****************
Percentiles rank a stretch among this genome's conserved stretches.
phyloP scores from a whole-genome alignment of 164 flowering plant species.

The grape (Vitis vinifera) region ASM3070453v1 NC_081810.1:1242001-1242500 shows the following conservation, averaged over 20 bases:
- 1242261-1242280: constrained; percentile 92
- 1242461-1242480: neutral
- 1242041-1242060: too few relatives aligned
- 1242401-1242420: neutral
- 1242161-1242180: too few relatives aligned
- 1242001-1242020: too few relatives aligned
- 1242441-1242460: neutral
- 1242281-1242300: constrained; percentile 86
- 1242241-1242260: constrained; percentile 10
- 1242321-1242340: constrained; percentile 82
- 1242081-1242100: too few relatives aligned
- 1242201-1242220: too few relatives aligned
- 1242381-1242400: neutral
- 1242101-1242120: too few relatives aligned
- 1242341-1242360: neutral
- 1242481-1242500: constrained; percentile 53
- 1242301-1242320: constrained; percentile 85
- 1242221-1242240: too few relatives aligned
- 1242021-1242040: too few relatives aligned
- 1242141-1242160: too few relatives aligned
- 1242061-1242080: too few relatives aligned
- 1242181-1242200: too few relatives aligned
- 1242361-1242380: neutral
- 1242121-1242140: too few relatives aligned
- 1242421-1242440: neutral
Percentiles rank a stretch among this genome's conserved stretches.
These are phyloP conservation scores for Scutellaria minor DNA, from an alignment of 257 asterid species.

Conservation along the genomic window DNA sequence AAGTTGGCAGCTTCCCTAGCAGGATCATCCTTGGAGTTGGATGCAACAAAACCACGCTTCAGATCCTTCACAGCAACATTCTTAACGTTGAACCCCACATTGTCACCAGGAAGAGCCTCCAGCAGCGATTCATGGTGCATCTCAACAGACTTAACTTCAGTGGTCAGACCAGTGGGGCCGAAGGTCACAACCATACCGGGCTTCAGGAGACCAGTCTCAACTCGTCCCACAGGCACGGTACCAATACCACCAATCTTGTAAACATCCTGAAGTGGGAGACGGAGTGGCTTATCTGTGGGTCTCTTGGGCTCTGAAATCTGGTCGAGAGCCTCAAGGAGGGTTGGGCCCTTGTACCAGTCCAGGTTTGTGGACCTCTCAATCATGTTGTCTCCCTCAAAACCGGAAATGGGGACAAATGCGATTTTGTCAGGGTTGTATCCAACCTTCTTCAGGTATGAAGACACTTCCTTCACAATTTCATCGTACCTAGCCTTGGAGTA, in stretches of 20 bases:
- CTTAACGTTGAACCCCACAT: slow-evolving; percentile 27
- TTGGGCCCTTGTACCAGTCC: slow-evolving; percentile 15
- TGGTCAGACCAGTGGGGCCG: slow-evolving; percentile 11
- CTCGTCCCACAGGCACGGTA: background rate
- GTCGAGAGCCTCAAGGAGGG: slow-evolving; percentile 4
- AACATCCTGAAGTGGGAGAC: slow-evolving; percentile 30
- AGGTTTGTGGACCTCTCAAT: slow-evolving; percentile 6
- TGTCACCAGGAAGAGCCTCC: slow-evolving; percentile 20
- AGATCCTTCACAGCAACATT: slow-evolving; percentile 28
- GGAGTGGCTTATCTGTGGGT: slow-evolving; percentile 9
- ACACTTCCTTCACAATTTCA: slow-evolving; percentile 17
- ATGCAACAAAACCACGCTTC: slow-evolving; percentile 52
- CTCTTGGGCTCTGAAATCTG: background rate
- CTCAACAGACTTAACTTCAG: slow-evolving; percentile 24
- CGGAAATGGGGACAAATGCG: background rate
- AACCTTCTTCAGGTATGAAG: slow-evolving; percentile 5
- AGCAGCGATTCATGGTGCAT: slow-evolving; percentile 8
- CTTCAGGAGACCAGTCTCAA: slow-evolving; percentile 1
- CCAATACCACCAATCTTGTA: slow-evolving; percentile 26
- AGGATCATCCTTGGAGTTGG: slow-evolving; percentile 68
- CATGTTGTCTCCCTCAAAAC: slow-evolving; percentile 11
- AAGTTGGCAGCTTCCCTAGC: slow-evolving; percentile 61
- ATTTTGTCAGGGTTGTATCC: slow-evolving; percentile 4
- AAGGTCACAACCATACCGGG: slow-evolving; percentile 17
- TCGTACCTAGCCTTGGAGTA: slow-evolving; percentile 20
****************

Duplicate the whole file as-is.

Percentiles rank a stretch among this genome's conserved stretches.
phyloP scores from a whole-genome alignment of 164 flowering plant species.

The grape (Vitis vinifera) region ASM3070453v1 NC_081810.1:1242001-1242500 shows the following conservation, averaged over 20 bases:
- 1242261-1242280: constrained; percentile 92
- 1242461-1242480: neutral
- 1242041-1242060: too few relatives aligned
- 1242401-1242420: neutral
- 1242161-1242180: too few relatives aligned
- 1242001-1242020: too few relatives aligned
- 1242441-1242460: neutral
- 1242281-1242300: constrained; percentile 86
- 1242241-1242260: constrained; percentile 10
- 1242321-1242340: constrained; percentile 82
- 1242081-1242100: too few relatives aligned
- 1242201-1242220: too few relatives aligned
- 1242381-1242400: neutral
- 1242101-1242120: too few relatives aligned
- 1242341-1242360: neutral
- 1242481-1242500: constrained; percentile 53
- 1242301-1242320: constrained; percentile 85
- 1242221-1242240: too few relatives aligned
- 1242021-1242040: too few relatives aligned
- 1242141-1242160: too few relatives aligned
- 1242061-1242080: too few relatives aligned
- 1242181-1242200: too few relatives aligned
- 1242361-1242380: neutral
- 1242121-1242140: too few relatives aligned
- 1242421-1242440: neutral
Percentiles rank a stretch among this genome's conserved stretches.
These are phyloP conservation scores for Scutellaria minor DNA, from an alignment of 257 asterid species.

Conservation along the genomic window DNA sequence AAGTTGGCAGCTTCCCTAGCAGGATCATCCTTGGAGTTGGATGCAACAAAACCACGCTTCAGATCCTTCACAGCAACATTCTTAACGTTGAACCCCACATTGTCACCAGGAAGAGCCTCCAGCAGCGATTCATGGTGCATCTCAACAGACTTAACTTCAGTGGTCAGACCAGTGGGGCCGAAGGTCACAACCATACCGGGCTTCAGGAGACCAGTCTCAACTCGTCCCACAGGCACGGTACCAATACCACCAATCTTGTAAACATCCTGAAGTGGGAGACGGAGTGGCTTATCTGTGGGTCTCTTGGGCTCTGAAATCTGGTCGAGAGCCTCAAGGAGGGTTGGGCCCTTGTACCAGTCCAGGTTTGTGGACCTCTCAATCATGTTGTCTCCCTCAAAACCGGAAATGGGGACAAATGCGATTTTGTCAGGGTTGTATCCAACCTTCTTCAGGTATGAAGACACTTCCTTCACAATTTCATCGTACCTAGCCTTGGAGTA, in stretches of 20 bases:
- CTTAACGTTGAACCCCACAT: slow-evolving; percentile 27
- TTGGGCCCTTGTACCAGTCC: slow-evolving; percentile 15
- TGGTCAGACCAGTGGGGCCG: slow-evolving; percentile 11
- CTCGTCCCACAGGCACGGTA: background rate
- GTCGAGAGCCTCAAGGAGGG: slow-evolving; percentile 4
- AACATCCTGAAGTGGGAGAC: slow-evolving; percentile 30
- AGGTTTGTGGACCTCTCAAT: slow-evolving; percentile 6
- TGTCACCAGGAAGAGCCTCC: slow-evolving; percentile 20
- AGATCCTTCACAGCAACATT: slow-evolving; percentile 28
- GGAGTGGCTTATCTGTGGGT: slow-evolving; percentile 9
- ACACTTCCTTCACAATTTCA: slow-evolving; percentile 17
- ATGCAACAAAACCACGCTTC: slow-evolving; percentile 52
- CTCTTGGGCTCTGAAATCTG: background rate
- CTCAACAGACTTAACTTCAG: slow-evolving; percentile 24
- CGGAAATGGGGACAAATGCG: background rate
- AACCTTCTTCAGGTATGAAG: slow-evolving; percentile 5
- AGCAGCGATTCATGGTGCAT: slow-evolving; percentile 8
- CTTCAGGAGACCAGTCTCAA: slow-evolving; percentile 1
- CCAATACCACCAATCTTGTA: slow-evolving; percentile 26
- AGGATCATCCTTGGAGTTGG: slow-evolving; percentile 68
- CATGTTGTCTCCCTCAAAAC: slow-evolving; percentile 11
- AAGTTGGCAGCTTCCCTAGC: slow-evolving; percentile 61
- ATTTTGTCAGGGTTGTATCC: slow-evolving; percentile 4
- AAGGTCACAACCATACCGGG: slow-evolving; percentile 17
- TCGTACCTAGCCTTGGAGTA: slow-evolving; percentile 20